Twenty-Fifth Sunday in the Ordinary Time.
18th September 2016
Amos 8:4-7; 1 Timothy 2:1-8; Luke 16:1-13.
Prudence is a fruit of the Holy Spirit. It has truth as its solid foundation. We see in today’s gospel the truth that led to the prudent decision of the wasteful servant. As soon as it was announced to him of the impending dismissal from office, he went into a sober reflection. According to him, ‘“Now that my master is taking the stewardship from me, what am I to do? Dig? I am not strong enough. Go begging? I should be too ashamed. Ah, I know what I will do to make sure that when I am dismissed from office there will be some to welcome me into their homes.”’. I guess he wouldn’t have arrived at this decision were he to have lied to himself. Truth is at the foundation of prudence.
The application of prudence is needed in our approach to God and material things. Jesus Christ rightly pointed out that, ‘…You cannot be the slave both of God and of money’. It calls for prudence it our approach to reality. While material things make life comfortable, we should not lose sight of God, the source of life. The tendency to lose sight of God while engrossed in materialism is the issue at stake. The servant lost sight of the master while enjoying the benefits attached to the office, thus he lost his position. Prudence assists us in remaining focused on the things that really matter, maintaining their priority. It places a kind of equilibrium in our approach to things.
The first reading presented a favorable opportunity to do business. Utilizing the various seasons and the rise in demand to make profit. The tendency to take to extreme in our quest for maximum profit could harm the poor of the society. According to the reading, ‘…by lowering the bushel, raising the shekel, by swindling and tampering with the scales, we can buy up the poor for money, and the needy for a pair of sandals, and get a price even for the sweepings of the wheat’. There is no goodwill in this kind of falsely achieved profit. Prudence informed by the truth of compassion should make us understand that the less privileged of the society are endangered within the system. There is more to business than profit. The greatest asset of any successful business is consistent patronage. Prudence informed the idea of customer service in order to maintain the customer base. It is all the more profitable when it is backed by goodwill. Today there is more emphasis on customer satisfaction which boosts profit. It is not about cheating to maximize profit, it is about quality service to keep the customers coming.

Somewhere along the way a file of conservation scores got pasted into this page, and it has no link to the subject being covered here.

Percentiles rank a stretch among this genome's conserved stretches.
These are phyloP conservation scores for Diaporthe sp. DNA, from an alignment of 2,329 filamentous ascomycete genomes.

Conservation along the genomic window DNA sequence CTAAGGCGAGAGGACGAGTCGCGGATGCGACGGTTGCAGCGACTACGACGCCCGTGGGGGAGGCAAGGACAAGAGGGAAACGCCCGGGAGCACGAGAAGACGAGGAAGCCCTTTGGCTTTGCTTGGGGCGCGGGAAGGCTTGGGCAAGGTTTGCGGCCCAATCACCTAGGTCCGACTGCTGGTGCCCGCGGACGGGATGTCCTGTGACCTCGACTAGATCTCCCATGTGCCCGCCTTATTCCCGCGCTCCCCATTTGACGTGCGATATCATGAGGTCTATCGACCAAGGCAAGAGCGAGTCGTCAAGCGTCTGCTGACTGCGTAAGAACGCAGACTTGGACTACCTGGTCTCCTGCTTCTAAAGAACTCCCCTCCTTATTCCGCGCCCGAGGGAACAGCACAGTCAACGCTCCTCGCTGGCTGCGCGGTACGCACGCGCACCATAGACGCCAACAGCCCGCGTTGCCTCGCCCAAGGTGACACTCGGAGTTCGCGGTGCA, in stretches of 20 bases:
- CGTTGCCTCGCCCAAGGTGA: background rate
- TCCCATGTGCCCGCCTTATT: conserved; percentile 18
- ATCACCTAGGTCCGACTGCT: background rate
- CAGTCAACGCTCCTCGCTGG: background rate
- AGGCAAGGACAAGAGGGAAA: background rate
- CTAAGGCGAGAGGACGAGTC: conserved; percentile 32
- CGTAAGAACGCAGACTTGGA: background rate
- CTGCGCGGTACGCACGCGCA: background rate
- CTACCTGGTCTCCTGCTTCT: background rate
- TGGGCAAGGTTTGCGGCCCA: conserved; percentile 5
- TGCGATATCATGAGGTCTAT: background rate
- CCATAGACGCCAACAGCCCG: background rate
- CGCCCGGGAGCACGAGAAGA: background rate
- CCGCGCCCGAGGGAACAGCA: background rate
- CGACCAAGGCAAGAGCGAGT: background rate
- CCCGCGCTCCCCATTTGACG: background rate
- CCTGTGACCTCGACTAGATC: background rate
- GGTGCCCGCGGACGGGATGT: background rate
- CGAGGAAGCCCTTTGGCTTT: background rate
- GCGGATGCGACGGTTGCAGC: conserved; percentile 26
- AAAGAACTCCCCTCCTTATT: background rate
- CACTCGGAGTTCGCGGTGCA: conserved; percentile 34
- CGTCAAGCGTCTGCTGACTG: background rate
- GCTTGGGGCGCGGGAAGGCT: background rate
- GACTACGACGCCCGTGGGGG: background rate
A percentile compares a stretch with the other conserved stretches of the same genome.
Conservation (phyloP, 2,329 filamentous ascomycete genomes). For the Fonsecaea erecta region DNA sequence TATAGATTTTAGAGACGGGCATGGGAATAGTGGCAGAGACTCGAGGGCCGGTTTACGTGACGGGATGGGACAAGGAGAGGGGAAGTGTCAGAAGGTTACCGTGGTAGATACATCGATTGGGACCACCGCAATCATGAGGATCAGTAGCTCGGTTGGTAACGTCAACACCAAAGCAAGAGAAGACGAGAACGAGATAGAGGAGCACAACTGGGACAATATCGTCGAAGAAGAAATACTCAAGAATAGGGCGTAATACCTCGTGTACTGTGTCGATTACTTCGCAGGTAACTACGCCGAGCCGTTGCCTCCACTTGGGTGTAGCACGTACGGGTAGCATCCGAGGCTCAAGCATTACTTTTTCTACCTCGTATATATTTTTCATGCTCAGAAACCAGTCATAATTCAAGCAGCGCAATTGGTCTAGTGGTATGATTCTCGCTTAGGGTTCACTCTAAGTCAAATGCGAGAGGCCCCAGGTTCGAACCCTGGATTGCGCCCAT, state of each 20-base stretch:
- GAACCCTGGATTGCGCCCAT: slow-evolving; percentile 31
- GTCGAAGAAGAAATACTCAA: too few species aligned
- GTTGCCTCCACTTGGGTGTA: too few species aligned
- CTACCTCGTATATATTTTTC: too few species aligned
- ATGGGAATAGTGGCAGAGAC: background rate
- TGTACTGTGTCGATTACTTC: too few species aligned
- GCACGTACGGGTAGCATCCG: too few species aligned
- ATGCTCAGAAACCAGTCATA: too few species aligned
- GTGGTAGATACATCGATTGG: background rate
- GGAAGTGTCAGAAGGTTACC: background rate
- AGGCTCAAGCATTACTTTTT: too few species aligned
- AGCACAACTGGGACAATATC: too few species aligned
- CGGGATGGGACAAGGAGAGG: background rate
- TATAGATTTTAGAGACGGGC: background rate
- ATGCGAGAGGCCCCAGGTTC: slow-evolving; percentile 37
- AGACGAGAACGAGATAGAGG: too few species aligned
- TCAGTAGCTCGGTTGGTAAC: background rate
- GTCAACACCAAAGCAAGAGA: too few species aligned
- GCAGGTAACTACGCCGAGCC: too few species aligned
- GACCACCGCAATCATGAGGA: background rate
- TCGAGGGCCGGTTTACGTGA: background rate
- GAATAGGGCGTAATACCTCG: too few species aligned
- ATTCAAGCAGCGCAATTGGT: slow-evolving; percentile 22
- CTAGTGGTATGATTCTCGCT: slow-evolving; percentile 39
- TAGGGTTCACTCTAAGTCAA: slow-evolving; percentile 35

Jesus Christ was never against paying taxes to Caesar. He understood that the Jewish nation enjoyed territorial protection heralded by the Pax Romana. The rather exorbitant taxes were the unchecked actions of the intermediary tax collectors. Paul calling for prayers for our leaders in the second reading is not out of place. The truth of the matter is that carrying out a revolution to install peace is not feasible without the spill of blood. But the wonders of prayers begins with a change of heart from the evil ways that enthroned the corruption leading to the crisis. When we complain about our corrupt leaders, especially in Africa, we exempt ourselves from the whole. The gospels did not present Jesus Christ attacking the political figures of his time, rather he was in constant logger heads with the religious authorities who should lead the people in righteousness. It is righteousness that exalts a nation (Proverbs 14:34). No political authority can withstand a people united in righteousness. The prudence in praying for our leaders is that we begin the change that leads to peace within our hearts. Prudence is the fruit of the Holy Spirit. It has truth at its foundation.
Anthony Ekpunobi, C.M.